Posted on : Thursday May 4, 2017

By Sharon Mager

ROSEDALE, Md—Freedom Church Baltimore’s annual “Unplugged” conference on April 29 was “unscripted,” but a God-given theme emerged. Speakers Kevin Ezell, James White, and Shelley Allen each shared the words God put on their hearts—time is short, our lives are about Him, not us, suffering is inevitable and it’s in that suffering where we find the most intimate, treasured, joyous moments with Jesus.

Allen asked the question, “Is God enough?” That was the title of Josh Allen’s letter to his congregation, Grace Bible Church, Las Cruces, New Mexico, where he served as senior pastor. The last words of the letter were from Philippians 1:21, “For to me, to live is Christ and to die is gain.” A week later, Josh was dead after a drunk driver crashed head on into his car, killing both Josh and the other driver and leaving Shelley a 26-year-old widow and mother of a 9-month old baby boy.

Shelley Allen aks, “Is God enough?” as she shares about the death of her husband, Pastor Josh Allen, at the hand of a drunk driver.

“In the blink of an eye Josh was in heaven, and I was dropped into hell,” she shared.

Shelley told how she moved back to Maryland to be with her family while reeling from her loss of a husband and father of her child, and her church and friends. She shared how in her journey of grief she discovered God had been preparing her for the tragedy, from Josh’s last sermon series about suffering, to the 100 love letters he wrote to her during their engagement that she will pass down to their son, Josiah.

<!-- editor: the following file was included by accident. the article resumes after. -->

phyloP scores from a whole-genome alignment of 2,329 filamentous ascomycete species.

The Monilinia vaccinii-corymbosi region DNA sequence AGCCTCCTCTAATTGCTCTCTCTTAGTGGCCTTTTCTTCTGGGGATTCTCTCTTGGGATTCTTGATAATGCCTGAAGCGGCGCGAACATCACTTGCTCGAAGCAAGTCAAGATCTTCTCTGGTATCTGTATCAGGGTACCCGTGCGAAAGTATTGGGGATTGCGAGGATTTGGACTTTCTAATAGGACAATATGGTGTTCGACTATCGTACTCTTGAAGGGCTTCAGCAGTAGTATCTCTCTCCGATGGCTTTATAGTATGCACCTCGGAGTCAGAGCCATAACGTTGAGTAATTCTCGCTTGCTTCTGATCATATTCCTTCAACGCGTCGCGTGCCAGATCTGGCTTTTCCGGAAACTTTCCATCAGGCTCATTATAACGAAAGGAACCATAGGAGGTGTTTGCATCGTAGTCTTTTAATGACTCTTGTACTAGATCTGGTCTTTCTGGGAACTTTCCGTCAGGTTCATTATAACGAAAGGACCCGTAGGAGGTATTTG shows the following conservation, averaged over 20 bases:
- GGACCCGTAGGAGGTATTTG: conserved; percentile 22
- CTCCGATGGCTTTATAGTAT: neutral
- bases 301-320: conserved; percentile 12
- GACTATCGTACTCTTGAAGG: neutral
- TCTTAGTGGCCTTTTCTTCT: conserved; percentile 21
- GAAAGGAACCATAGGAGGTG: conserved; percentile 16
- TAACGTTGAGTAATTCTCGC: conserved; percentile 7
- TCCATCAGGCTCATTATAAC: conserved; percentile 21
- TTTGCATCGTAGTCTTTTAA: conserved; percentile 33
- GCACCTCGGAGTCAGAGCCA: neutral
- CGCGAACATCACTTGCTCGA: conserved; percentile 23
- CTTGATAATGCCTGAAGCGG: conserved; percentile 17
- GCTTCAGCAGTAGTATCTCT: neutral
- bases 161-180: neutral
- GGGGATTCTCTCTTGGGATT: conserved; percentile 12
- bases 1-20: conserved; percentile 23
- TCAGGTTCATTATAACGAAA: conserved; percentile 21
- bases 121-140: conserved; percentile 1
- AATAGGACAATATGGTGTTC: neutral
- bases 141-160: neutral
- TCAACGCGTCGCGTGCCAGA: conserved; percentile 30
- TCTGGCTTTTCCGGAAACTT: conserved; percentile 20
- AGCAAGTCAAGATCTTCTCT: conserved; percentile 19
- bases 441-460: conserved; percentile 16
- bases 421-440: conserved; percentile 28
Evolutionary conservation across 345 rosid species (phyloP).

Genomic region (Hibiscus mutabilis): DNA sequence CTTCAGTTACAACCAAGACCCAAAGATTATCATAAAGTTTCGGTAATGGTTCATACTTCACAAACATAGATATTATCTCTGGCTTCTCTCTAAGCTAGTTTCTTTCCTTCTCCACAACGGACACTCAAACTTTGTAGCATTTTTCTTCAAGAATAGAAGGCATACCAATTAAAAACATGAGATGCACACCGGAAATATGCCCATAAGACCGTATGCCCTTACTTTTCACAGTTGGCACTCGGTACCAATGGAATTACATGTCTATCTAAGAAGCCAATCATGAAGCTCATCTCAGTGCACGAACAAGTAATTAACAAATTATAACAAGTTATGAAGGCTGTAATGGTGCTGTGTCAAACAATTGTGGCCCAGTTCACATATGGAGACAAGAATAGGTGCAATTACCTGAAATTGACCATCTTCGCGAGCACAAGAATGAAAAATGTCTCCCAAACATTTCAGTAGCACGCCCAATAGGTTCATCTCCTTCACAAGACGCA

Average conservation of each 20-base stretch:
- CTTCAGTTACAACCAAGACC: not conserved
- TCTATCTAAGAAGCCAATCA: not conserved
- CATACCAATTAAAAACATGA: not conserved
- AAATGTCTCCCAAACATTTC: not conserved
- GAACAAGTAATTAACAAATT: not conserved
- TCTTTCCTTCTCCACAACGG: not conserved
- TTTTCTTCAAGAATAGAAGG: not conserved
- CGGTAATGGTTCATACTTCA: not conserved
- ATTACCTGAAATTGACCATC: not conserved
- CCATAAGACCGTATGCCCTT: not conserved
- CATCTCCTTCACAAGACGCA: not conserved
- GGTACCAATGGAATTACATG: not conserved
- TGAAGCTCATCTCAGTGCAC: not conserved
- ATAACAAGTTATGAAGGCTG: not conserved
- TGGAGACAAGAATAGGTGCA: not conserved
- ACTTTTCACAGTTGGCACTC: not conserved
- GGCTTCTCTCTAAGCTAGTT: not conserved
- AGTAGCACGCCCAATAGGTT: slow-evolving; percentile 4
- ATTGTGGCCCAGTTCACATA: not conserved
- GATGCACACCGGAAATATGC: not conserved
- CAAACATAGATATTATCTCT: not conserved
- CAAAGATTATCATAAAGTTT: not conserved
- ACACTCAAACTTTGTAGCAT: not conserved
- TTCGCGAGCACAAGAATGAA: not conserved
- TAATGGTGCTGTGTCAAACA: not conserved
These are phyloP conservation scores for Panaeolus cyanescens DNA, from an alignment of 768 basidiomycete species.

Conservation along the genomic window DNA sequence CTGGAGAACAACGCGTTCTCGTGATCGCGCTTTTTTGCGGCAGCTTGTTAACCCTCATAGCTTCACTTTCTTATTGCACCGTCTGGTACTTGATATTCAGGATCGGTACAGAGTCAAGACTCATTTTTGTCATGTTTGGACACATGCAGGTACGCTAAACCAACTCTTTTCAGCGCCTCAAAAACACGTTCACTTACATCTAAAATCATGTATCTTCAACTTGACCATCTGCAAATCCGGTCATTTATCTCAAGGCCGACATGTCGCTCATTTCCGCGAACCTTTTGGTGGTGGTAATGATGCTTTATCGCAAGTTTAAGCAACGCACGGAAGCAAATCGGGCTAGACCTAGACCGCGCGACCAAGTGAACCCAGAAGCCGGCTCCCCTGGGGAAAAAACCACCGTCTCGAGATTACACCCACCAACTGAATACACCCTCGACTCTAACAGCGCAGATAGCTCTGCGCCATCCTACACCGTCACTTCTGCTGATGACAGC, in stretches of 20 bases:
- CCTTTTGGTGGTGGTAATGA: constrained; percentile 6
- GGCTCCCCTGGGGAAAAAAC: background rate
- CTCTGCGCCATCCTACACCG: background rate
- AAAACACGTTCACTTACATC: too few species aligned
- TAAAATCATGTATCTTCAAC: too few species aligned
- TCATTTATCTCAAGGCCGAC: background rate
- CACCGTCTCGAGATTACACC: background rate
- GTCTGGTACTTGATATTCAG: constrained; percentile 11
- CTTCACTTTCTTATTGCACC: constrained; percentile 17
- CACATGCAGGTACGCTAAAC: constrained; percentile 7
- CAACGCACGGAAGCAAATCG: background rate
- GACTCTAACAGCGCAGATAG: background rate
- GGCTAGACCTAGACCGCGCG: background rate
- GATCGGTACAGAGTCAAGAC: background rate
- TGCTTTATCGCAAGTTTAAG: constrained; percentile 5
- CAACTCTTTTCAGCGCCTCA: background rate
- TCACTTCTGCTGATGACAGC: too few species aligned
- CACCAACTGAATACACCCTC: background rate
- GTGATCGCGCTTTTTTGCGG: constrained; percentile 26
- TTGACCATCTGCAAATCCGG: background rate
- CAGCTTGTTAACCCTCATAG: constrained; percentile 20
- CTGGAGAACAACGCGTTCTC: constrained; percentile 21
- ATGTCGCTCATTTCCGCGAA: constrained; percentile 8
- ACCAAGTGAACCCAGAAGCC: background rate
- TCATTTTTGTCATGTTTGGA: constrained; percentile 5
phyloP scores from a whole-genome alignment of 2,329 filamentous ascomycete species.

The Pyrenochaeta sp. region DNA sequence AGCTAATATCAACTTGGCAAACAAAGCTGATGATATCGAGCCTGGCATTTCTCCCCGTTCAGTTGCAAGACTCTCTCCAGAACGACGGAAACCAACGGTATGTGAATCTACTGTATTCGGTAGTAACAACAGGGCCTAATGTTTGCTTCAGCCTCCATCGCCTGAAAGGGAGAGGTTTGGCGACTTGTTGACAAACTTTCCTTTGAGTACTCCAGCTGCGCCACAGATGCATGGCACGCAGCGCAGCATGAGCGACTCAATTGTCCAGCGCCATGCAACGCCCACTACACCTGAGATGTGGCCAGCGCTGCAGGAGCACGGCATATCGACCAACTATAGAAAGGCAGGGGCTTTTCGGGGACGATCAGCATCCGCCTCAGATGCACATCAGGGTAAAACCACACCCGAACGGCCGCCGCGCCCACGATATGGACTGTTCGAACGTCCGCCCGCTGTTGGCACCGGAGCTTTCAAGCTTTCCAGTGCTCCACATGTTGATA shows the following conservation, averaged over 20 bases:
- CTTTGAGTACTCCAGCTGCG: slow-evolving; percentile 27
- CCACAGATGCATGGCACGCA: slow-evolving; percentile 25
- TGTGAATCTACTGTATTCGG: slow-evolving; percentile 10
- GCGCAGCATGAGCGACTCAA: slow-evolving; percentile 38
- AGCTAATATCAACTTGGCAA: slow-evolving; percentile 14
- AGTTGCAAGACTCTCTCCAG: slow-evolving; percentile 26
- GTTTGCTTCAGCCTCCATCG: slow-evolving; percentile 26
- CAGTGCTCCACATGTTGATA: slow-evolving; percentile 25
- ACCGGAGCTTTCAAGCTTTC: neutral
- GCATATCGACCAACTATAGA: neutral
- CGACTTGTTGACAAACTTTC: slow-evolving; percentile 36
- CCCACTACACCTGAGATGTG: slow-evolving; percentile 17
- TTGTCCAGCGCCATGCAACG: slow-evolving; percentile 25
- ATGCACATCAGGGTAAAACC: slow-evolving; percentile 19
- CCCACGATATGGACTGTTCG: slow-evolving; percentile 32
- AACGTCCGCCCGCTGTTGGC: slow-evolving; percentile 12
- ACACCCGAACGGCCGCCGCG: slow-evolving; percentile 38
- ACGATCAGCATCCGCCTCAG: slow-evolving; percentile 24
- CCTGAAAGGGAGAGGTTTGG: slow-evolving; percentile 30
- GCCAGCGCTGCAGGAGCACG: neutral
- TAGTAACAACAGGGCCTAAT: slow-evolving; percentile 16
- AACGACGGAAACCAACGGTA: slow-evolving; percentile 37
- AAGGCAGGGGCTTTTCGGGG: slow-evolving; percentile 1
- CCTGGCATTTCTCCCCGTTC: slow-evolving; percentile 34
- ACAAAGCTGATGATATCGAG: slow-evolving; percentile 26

Quoting Psalm 4:13, she said, “I will tell you, ‘He is close to the broken hearted and saves those who are crushed in spirit.’ When I was at my absolute lowest, and I was out of tears, and I didn’t want to take one more breath…I knew that if I just opened my eyes and I could reach out, that Christ would be right there. I could feel His presence more profoundly than I could at any other time in my life. I would never sign up for this…but I will tell you that when you go through something horrific you know Christ in a way you never could have.

“Is Christ enough? From everything I’ve been through, God has shown me again, again and again that He really is enough…for

the things we’re going through right now…for the things we’re afraid will happen,” she said.

James White shares that significance often ones in the midst of suffering.

James White, senior pastor of Christ Our King Church in Raleigh, N.C., shared about the Genesis account of Joseph, being sold by his brothers, his ordeal with Potiphar’s wife and imprisonment, and how throughout, God had his hand on Joseph, blessing him in the midst of despair. “In a frightful, dangerous place, Joseph thrived,” he said.

“Significance is often discovered in strange places of suffering, not our success,” he said.White said Joseph also knew the story wasn’t about himself, it was about God’s plan.

Kevin Ezell, President of the North American Mission Board, continued the unofficial thread.
He shared about the briefness of life, reminding listeners, “You have a limited amount of time.”